Deaths in Custody

In June, the deaths in custody of political analyst Marat Kazakpaev and banker Bakyt Asanbaev were widely criticized and raised concerns over neglect and mistreatment. Both were in GKNB’s pretrial detention on separate charges. Kazakpaev died after several months of concern over his worsening health condition. Asanbaev was found hanged in his cell. A joint government-public investigative commission concluded that it was a “tragic coincidence.”

The National Center for Torture Prevention, Kyrgyzstan’s national prevention mechanism on torture, in June reported that over the past three years, at least 151 known cases of deaths have occurred in Kyrgyzstan's detention centers and prisons. Shortly after the center published its report, the UN Human Rights Office expressed concern at a proposal by deputy head of the cabinet, Edil Baisalov, to dissolve the center and transfer its powers to the office of the ombudsman of Kyrgyzstan. At time of writing, no further action on the proposal has been taken. 

Human rights defender Azimjon Askarov, wrongfully imprisoned in 2010, had also died in custody in 2020 after being medically neglected. In September 2021, the GKNB was tasked with re-opening an earlier investigation into his death. The investigation has yet to be concluded.

Violence against Women and Girls

Although Kyrgyzstan has taken important steps in recent years to tackle domestic violence, the rewriting of laws that occurred as part of the legal inventory instigated in 2021, following adoption of the new constitution, and reforms in the Criminal and Criminal-Procedural Codes, have largely undone these steps.

Cases of violence against women and girls remain underreported and survivors face multiple barriers to accessing services and justice, such as insufficient shelters and other essential services, dismissive response by authorities, stigma, and attitudes that perpetuate harmful stereotypes and practices, including by police, judicial officials, and government and religious leaders. Of great concern is the culture of impunity for violence against women and girls that appears to be widespread both among the public and law enforcement circles.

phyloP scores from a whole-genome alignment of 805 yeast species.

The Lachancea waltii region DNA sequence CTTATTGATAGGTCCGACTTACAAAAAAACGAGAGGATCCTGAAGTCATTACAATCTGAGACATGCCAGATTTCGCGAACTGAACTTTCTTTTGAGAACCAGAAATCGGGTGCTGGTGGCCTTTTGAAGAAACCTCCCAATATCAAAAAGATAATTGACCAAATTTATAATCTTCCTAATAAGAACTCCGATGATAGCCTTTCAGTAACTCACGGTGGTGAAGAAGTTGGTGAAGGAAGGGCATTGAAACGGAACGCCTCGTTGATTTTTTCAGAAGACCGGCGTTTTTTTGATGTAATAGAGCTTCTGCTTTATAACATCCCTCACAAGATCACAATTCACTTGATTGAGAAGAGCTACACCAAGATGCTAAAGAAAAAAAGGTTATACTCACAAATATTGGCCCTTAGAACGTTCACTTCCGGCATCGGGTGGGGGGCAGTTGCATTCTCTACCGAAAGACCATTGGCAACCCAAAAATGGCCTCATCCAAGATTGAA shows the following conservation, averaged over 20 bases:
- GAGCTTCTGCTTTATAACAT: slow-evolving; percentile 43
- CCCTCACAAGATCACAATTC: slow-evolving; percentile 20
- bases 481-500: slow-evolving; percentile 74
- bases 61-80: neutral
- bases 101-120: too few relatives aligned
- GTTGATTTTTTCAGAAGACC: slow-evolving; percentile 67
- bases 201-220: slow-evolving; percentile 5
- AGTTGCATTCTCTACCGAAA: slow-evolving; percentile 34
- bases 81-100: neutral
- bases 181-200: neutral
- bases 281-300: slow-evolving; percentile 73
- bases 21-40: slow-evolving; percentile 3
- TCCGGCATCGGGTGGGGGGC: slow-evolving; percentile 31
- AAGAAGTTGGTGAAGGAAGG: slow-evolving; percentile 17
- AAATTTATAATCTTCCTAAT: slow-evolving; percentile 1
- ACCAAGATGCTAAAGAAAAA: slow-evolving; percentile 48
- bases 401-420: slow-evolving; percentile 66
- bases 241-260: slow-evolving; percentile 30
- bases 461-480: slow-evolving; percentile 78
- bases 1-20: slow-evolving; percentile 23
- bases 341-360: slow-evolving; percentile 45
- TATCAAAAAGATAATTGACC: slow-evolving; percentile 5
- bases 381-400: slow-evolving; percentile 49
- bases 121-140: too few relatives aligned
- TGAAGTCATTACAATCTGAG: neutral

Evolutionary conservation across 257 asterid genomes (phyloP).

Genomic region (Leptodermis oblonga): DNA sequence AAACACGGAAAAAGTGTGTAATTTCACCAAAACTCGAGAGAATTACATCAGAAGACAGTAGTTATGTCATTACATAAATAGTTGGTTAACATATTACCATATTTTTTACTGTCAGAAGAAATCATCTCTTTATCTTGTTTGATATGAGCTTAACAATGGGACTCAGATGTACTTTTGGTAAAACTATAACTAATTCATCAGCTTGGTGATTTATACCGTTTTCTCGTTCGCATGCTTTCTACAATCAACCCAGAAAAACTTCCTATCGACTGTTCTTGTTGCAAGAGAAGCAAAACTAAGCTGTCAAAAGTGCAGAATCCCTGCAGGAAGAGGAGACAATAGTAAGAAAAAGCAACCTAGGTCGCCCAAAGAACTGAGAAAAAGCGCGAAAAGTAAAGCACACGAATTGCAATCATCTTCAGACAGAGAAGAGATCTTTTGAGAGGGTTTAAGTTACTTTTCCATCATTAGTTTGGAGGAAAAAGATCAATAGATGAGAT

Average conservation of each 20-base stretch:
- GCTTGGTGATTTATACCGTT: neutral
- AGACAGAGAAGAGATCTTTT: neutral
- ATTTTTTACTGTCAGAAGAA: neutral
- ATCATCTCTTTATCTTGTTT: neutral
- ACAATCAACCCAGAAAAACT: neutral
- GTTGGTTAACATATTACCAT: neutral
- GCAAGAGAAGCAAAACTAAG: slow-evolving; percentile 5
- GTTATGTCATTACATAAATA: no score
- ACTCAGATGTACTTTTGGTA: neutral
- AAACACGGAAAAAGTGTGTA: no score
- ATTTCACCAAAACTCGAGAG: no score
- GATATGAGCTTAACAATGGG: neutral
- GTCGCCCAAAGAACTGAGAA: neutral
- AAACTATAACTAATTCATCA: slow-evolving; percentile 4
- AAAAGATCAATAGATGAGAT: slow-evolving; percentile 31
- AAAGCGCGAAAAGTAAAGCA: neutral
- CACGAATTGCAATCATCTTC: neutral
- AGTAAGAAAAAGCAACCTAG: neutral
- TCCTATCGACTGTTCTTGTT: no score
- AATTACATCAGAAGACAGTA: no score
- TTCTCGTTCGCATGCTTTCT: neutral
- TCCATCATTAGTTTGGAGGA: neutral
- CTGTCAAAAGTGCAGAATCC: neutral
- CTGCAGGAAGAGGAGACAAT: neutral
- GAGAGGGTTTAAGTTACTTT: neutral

In August, three men, two of whom are police officers, were convicted of the multiple rape and sexual abuse of a 13-year-old girl in a case that caused huge public outcry including because of concerns that the police officers were being shielded from accountability. The police officers were sentenced to 15 years. In October, a fourth accused in the case was sentenced to eight years.

Disability Rights

Although a May 2022 presidential decree increased the monthly social benefit payments to adults and children with disabilities, Kyrgyz authorities have largely ignored their human rights commitments to people with disabilities. A governmental council established to implement the Convention on the Rights of Persons with Disabilities failed to meet even once in 2022. There is a lack of affordable rehabilitation centers and there have been reports that families have to pay bribes to get a disability certificate—a prerequisite for receiving benefit payments—due to corruption within the system. An NGO-led pilot project integrating elements of inclusive education is currently implemented in 23 schools, focusing on modifying the school program to accommodate the needs of children with disabilities.